Substantial Unresolved Issues Unravel Preliminary Injunction

By Dennis Crouch

Vasculary Solutions v. Boston Scientific (Fed. Cir. 2014)

In a one-paragraph non-precedential decision, the Federal Circuit has vacated the district court’s preliminary injunction.

A preliminary injunction is a ‘drastic and extraordinary remedy that is not to be routinely granted.’ Nat’l Steel Car, Ltd. v. Canadian Pac. Ry., Ltd., 357 F.3d 1319, 1324 (Fed. Cir. 2004) (citing Intel Corp. v. ULSI Sys. Tech., Inc., 995 F.2d 1566, 1568 (Fed. Cir. 1993)). As evidenced by the extended argument before this court, there are too many unresolved issues at this stage of the case and the record is too incomplete on issues of claim construction, infringement, and ultimate validity to warrant the grant of a preliminary injunction. For these reasons, we vacate the preliminary injunction.

A preliminary injunction requires that the movant (typically the patentee) show a likelihood of success on the eventual merits of the case. Here, the court’s basic take-away is that the “likelihood of success” should be based on a substantially complete understanding of the merits and not merely a guess.

17 thoughts on “Substantial Unresolved Issues Unravel Preliminary Injunction

  1. […] In denying the patentee’s preliminary injunction motion, the district court made three findings. First, that the accused product did not include a vertically moveable “horizontal conveyor” as required by the asserted patent; Second that the vertical moveability limitation was of questionable novelty. Finally, the district court found ongoing competition harms (lost customers and market share) did not create any irreparable harm. On appeal, the Federal Circuit disagreed with each of these conclusions because involving misreading the patent and misapplying the law. The decision here might be seen as a contrast to the Federal Circuit’s other recent preliminary injunction decision where the court found fault with the grant of a PI. See Crouch, Substantial Unresolved Issues Unravel Preliminary Injunction. […]

  2. A completely different situation than the preliminary injunction issued in the Edwards vs. Medtronic litigation where validity and infringement issues were fully tried and appealed.

    1. Joe, I assume that you were discussing Rader’s opinion in Trebo.

      I agree.

      In most cases, the infringer raises a dust storm of issues concerning validity and infringement to avoid a preliminary injunction. That didn’t happen in this case.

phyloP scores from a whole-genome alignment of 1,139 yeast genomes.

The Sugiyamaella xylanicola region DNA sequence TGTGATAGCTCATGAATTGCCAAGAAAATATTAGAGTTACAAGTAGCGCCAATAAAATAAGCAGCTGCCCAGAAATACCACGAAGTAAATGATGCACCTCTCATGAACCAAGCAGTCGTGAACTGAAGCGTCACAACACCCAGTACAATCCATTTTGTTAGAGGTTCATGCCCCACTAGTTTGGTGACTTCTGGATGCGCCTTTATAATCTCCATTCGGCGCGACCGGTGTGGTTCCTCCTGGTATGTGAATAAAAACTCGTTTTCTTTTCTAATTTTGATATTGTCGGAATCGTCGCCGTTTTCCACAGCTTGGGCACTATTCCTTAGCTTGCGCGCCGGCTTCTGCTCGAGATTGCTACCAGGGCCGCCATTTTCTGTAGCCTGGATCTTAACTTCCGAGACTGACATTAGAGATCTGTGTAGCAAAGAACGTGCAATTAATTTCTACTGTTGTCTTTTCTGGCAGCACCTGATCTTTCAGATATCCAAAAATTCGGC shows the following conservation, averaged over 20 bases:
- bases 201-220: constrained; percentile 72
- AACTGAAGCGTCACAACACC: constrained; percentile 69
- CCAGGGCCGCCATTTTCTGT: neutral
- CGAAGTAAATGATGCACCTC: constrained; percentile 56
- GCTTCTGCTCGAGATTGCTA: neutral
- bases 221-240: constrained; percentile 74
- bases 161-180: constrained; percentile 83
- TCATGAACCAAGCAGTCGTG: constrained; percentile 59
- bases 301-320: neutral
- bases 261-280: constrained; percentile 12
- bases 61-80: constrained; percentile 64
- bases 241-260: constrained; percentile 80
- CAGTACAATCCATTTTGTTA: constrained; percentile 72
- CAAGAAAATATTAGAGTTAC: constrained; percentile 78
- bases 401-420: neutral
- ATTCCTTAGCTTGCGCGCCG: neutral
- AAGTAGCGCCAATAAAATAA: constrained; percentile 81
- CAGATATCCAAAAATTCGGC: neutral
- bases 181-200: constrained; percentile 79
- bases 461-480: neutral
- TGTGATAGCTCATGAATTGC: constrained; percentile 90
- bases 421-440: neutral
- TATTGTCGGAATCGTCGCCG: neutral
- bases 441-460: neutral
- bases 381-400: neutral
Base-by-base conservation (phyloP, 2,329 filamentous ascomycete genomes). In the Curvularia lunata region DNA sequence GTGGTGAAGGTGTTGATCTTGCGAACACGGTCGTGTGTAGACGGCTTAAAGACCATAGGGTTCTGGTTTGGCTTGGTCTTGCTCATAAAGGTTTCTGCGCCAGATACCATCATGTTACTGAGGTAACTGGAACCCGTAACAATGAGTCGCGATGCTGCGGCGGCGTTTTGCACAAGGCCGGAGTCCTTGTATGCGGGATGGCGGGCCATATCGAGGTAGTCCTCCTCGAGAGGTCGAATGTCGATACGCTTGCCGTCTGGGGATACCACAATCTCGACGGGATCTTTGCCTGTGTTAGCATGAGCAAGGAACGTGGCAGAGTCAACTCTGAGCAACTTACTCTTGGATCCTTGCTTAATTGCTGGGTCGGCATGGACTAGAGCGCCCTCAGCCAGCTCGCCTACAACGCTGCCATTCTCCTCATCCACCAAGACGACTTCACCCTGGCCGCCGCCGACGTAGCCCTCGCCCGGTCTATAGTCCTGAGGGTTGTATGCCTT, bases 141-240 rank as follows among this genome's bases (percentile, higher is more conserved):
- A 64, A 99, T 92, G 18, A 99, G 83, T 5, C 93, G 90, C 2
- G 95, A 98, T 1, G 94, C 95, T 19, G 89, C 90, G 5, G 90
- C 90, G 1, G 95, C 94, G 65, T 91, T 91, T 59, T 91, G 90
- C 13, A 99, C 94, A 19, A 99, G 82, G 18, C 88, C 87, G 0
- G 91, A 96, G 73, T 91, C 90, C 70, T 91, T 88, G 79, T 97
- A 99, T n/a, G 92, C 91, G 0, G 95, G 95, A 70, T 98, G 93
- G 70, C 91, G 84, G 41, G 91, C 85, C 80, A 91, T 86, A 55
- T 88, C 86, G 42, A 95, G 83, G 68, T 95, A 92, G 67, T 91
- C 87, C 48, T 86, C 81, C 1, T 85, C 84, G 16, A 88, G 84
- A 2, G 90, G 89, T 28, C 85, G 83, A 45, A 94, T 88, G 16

If there is ANY lesson to be learned from Trebo it is this:

      Write clear and definite claims so that there is no real issue of literal infringement. The patent may not have a high holdup value, but it certainly will protect the client if he is facing direct competition.

  3. Rader reverses denial of preliminary injunction, remands for further consideration of issues the district court did not resolve. No valid prior art was cited against patent. Finding of non infringement was clearly erroneous. Harm from completion by direct competitor irreparable. The writing is on the wall.

    TREBRO MANUFACTURING, INC. 2 v. FIREFLY EQUIPMENT, LLC
    link to cafc.uscourts.gov

  4. Injunctions in general and any form of equitable remedy:

    Money can be and often is a remedy that approximates the repair to an injury.

    But it is a hoary notion that “injunction” should be considered a “heavy response” – nay, too heavy a response in the normal treatment of equitable remedies without first looking at the right transgressed to which any remedy is to be geared.

    A baseline view of any remedy is to approximate as close as possible the conditions for which remedy is sought. In many contexts, the remedy of ‘making whole’ is simply not a possibility. One cannot un-injure another in a typical tort settings.

    The plain (and often overlooked) fact of the matter is that patents are different in this regard. It is perhaps a singular nature of the patent right that the equitable remedy of injunction is by far the best and most closely way of ‘making whole,’ and it is only in the hoary clutching of “injunction is too severe” that this ready tool of making whole is apparently denigrated without any deep thinking.

    All that eBay held was that the analysis could not be short-shrifted – no short-cuts. A proper analysis looks at all of the appropriate factors, and – critically – does not lose sight of the first rule of thumb as to what remedy is for: to attempt to make the transgressed whole.

  5. Another example of a Fed. Cir. decision on a preliminary injunction that fails to even cite eBay Inc. v. MercExchange, L.L.C., 126 S. Ct. 1837 (2006) [the controlling law on patent infringement injunctions], and only citing some Fed. Cir. decisions from prior to eBay.

      1. Why should it not? The eBay decision does not suggest any exclusion for preliminary injunctions. Does anyone suggest that the requirements for granting a pre-trial preliminary injunction should be LOWER than for a post-trial permanent injunction?

        1. Paul, not at all. The standards are a lot stiffer to begin with, and one must have a patent that has been litigated before and preferably where there already has been entered a permanent injunction.

  6. It used to be a rule of thumb that one could not get a preliminary injunction on a patent until the second case, the first having resulted in a win for the patentee.

  7. The plaintiff should also be required to show why money would be insufficient to compensate for continued infringement during trial, since that’s one of the factors.

    1. the plaintiff should also be required to show why money would be insufficient to compensate for continued infringement during trial, since that’s one of the factors.

      Agreed, especially where it’s an NPE asserting the patent.

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